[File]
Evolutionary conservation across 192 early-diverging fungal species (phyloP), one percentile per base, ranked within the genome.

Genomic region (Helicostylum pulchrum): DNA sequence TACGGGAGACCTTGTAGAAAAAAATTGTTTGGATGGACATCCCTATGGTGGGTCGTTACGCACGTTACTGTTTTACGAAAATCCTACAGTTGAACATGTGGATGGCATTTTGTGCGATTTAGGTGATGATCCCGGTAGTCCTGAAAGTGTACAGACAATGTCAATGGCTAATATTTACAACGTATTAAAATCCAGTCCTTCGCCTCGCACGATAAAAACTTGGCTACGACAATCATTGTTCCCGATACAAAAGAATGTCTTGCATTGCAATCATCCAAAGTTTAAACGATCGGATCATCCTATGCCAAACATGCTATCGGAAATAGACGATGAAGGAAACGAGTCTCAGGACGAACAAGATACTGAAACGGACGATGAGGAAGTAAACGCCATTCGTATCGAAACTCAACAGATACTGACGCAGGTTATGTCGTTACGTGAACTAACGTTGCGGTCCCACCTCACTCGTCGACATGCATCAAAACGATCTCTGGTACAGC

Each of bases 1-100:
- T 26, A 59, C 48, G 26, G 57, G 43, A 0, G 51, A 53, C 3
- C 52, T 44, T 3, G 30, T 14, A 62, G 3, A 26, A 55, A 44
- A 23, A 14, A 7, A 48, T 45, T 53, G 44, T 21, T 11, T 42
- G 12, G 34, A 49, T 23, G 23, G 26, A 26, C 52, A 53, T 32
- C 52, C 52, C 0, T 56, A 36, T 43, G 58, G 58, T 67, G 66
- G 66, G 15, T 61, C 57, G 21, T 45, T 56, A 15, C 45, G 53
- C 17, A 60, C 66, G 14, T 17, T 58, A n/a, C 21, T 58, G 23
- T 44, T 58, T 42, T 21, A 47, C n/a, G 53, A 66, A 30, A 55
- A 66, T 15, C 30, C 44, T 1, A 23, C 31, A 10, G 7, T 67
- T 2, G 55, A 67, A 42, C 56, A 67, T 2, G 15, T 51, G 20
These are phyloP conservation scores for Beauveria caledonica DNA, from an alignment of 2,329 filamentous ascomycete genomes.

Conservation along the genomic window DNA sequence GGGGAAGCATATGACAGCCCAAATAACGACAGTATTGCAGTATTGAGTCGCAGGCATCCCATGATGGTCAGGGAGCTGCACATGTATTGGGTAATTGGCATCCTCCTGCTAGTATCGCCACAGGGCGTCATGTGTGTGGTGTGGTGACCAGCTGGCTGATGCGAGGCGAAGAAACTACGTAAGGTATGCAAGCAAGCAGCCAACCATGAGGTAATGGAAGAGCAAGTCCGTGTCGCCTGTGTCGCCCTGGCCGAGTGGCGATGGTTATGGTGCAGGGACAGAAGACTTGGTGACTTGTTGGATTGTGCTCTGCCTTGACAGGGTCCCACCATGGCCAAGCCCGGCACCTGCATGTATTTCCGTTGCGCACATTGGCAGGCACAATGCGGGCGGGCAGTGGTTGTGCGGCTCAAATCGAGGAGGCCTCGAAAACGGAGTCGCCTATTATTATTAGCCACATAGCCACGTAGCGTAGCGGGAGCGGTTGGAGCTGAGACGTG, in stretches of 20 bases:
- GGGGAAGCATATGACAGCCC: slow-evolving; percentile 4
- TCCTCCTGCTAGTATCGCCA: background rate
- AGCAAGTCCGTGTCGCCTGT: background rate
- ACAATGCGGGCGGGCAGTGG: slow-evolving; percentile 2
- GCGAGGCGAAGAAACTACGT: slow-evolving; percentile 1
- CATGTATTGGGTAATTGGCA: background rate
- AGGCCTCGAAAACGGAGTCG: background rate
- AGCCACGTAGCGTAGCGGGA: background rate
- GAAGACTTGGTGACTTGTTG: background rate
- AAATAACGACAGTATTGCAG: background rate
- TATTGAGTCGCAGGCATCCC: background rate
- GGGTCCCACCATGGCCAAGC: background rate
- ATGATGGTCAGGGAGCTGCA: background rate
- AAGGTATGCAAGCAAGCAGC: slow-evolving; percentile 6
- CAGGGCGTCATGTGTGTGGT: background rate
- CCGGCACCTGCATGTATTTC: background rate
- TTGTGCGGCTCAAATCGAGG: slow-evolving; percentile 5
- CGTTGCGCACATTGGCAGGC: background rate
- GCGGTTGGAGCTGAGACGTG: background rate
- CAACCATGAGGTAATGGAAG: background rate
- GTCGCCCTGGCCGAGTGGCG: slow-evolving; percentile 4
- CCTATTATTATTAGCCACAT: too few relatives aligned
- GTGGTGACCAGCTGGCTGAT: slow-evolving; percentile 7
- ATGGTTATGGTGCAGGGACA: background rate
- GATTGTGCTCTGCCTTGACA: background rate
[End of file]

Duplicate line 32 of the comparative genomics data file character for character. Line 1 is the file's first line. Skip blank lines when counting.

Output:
- TTGTGCGGCTCAAATCGAGG: slow-evolving; percentile 5